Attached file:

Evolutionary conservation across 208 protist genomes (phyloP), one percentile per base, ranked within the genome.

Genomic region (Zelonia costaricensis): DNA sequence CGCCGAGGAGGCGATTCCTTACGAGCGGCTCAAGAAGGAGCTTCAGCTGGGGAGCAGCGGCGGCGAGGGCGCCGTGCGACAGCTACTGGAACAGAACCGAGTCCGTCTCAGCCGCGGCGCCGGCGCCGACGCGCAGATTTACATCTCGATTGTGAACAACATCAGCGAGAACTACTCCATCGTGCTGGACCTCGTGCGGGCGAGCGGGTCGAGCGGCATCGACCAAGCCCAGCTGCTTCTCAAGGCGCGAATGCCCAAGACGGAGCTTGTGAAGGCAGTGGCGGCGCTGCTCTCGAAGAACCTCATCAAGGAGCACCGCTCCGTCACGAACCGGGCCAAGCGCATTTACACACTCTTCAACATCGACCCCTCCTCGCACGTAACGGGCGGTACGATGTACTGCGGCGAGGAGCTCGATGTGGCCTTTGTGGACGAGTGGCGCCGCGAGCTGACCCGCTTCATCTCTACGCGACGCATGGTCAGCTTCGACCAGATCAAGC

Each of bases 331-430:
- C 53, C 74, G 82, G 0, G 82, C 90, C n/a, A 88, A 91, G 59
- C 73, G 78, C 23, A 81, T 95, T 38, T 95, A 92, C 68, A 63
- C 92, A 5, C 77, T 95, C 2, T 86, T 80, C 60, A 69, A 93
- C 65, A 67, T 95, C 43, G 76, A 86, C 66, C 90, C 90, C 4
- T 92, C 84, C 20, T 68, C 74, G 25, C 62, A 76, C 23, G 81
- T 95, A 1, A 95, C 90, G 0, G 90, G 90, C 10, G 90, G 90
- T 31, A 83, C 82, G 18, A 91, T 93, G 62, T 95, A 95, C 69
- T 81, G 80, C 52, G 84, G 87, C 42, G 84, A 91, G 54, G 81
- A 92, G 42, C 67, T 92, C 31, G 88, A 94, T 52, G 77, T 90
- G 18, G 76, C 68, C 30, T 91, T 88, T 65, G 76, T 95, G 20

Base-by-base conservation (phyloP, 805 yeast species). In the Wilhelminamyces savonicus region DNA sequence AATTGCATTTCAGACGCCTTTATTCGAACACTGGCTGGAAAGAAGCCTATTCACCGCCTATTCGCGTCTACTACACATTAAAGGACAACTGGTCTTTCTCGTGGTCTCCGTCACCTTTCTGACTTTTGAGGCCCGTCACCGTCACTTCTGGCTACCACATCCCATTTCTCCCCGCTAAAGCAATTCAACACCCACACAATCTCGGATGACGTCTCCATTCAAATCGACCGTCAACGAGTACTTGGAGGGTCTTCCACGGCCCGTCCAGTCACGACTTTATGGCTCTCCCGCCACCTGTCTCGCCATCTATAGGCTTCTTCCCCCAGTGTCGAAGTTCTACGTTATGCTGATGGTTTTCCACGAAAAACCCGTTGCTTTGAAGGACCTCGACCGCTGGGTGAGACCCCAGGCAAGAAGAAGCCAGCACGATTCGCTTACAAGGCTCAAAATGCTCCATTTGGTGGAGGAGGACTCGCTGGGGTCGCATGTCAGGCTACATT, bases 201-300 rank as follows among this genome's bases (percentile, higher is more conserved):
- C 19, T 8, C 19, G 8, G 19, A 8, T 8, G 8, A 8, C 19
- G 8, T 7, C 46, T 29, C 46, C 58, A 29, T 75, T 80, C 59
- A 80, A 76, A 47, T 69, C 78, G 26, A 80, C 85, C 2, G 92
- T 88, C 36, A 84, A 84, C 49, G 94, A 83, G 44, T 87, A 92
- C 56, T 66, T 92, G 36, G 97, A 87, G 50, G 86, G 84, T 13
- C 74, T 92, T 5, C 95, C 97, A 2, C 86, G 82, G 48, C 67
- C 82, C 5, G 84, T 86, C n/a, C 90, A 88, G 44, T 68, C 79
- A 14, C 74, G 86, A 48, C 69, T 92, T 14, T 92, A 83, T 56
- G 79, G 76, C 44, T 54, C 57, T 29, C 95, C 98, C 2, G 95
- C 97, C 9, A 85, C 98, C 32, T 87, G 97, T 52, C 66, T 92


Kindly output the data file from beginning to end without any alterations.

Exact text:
Evolutionary conservation across 208 protist genomes (phyloP), one percentile per base, ranked within the genome.

Genomic region (Zelonia costaricensis): DNA sequence CGCCGAGGAGGCGATTCCTTACGAGCGGCTCAAGAAGGAGCTTCAGCTGGGGAGCAGCGGCGGCGAGGGCGCCGTGCGACAGCTACTGGAACAGAACCGAGTCCGTCTCAGCCGCGGCGCCGGCGCCGACGCGCAGATTTACATCTCGATTGTGAACAACATCAGCGAGAACTACTCCATCGTGCTGGACCTCGTGCGGGCGAGCGGGTCGAGCGGCATCGACCAAGCCCAGCTGCTTCTCAAGGCGCGAATGCCCAAGACGGAGCTTGTGAAGGCAGTGGCGGCGCTGCTCTCGAAGAACCTCATCAAGGAGCACCGCTCCGTCACGAACCGGGCCAAGCGCATTTACACACTCTTCAACATCGACCCCTCCTCGCACGTAACGGGCGGTACGATGTACTGCGGCGAGGAGCTCGATGTGGCCTTTGTGGACGAGTGGCGCCGCGAGCTGACCCGCTTCATCTCTACGCGACGCATGGTCAGCTTCGACCAGATCAAGC

Each of bases 331-430:
- C 53, C 74, G 82, G 0, G 82, C 90, C n/a, A 88, A 91, G 59
- C 73, G 78, C 23, A 81, T 95, T 38, T 95, A 92, C 68, A 63
- C 92, A 5, C 77, T 95, C 2, T 86, T 80, C 60, A 69, A 93
- C 65, A 67, T 95, C 43, G 76, A 86, C 66, C 90, C 90, C 4
- T 92, C 84, C 20, T 68, C 74, G 25, C 62, A 76, C 23, G 81
- T 95, A 1, A 95, C 90, G 0, G 90, G 90, C 10, G 90, G 90
- T 31, A 83, C 82, G 18, A 91, T 93, G 62, T 95, A 95, C 69
- T 81, G 80, C 52, G 84, G 87, C 42, G 84, A 91, G 54, G 81
- A 92, G 42, C 67, T 92, C 31, G 88, A 94, T 52, G 77, T 90
- G 18, G 76, C 68, C 30, T 91, T 88, T 65, G 76, T 95, G 20

Base-by-base conservation (phyloP, 805 yeast species). In the Wilhelminamyces savonicus region DNA sequence AATTGCATTTCAGACGCCTTTATTCGAACACTGGCTGGAAAGAAGCCTATTCACCGCCTATTCGCGTCTACTACACATTAAAGGACAACTGGTCTTTCTCGTGGTCTCCGTCACCTTTCTGACTTTTGAGGCCCGTCACCGTCACTTCTGGCTACCACATCCCATTTCTCCCCGCTAAAGCAATTCAACACCCACACAATCTCGGATGACGTCTCCATTCAAATCGACCGTCAACGAGTACTTGGAGGGTCTTCCACGGCCCGTCCAGTCACGACTTTATGGCTCTCCCGCCACCTGTCTCGCCATCTATAGGCTTCTTCCCCCAGTGTCGAAGTTCTACGTTATGCTGATGGTTTTCCACGAAAAACCCGTTGCTTTGAAGGACCTCGACCGCTGGGTGAGACCCCAGGCAAGAAGAAGCCAGCACGATTCGCTTACAAGGCTCAAAATGCTCCATTTGGTGGAGGAGGACTCGCTGGGGTCGCATGTCAGGCTACATT, bases 201-300 rank as follows among this genome's bases (percentile, higher is more conserved):
- C 19, T 8, C 19, G 8, G 19, A 8, T 8, G 8, A 8, C 19
- G 8, T 7, C 46, T 29, C 46, C 58, A 29, T 75, T 80, C 59
- A 80, A 76, A 47, T 69, C 78, G 26, A 80, C 85, C 2, G 92
- T 88, C 36, A 84, A 84, C 49, G 94, A 83, G 44, T 87, A 92
- C 56, T 66, T 92, G 36, G 97, A 87, G 50, G 86, G 84, T 13
- C 74, T 92, T 5, C 95, C 97, A 2, C 86, G 82, G 48, C 67
- C 82, C 5, G 84, T 86, C n/a, C 90, A 88, G 44, T 68, C 79
- A 14, C 74, G 86, A 48, C 69, T 92, T 14, T 92, A 83, T 56
- G 79, G 76, C 44, T 54, C 57, T 29, C 95, C 98, C 2, G 95
- C 97, C 9, A 85, C 98, C 32, T 87, G 97, T 52, C 66, T 92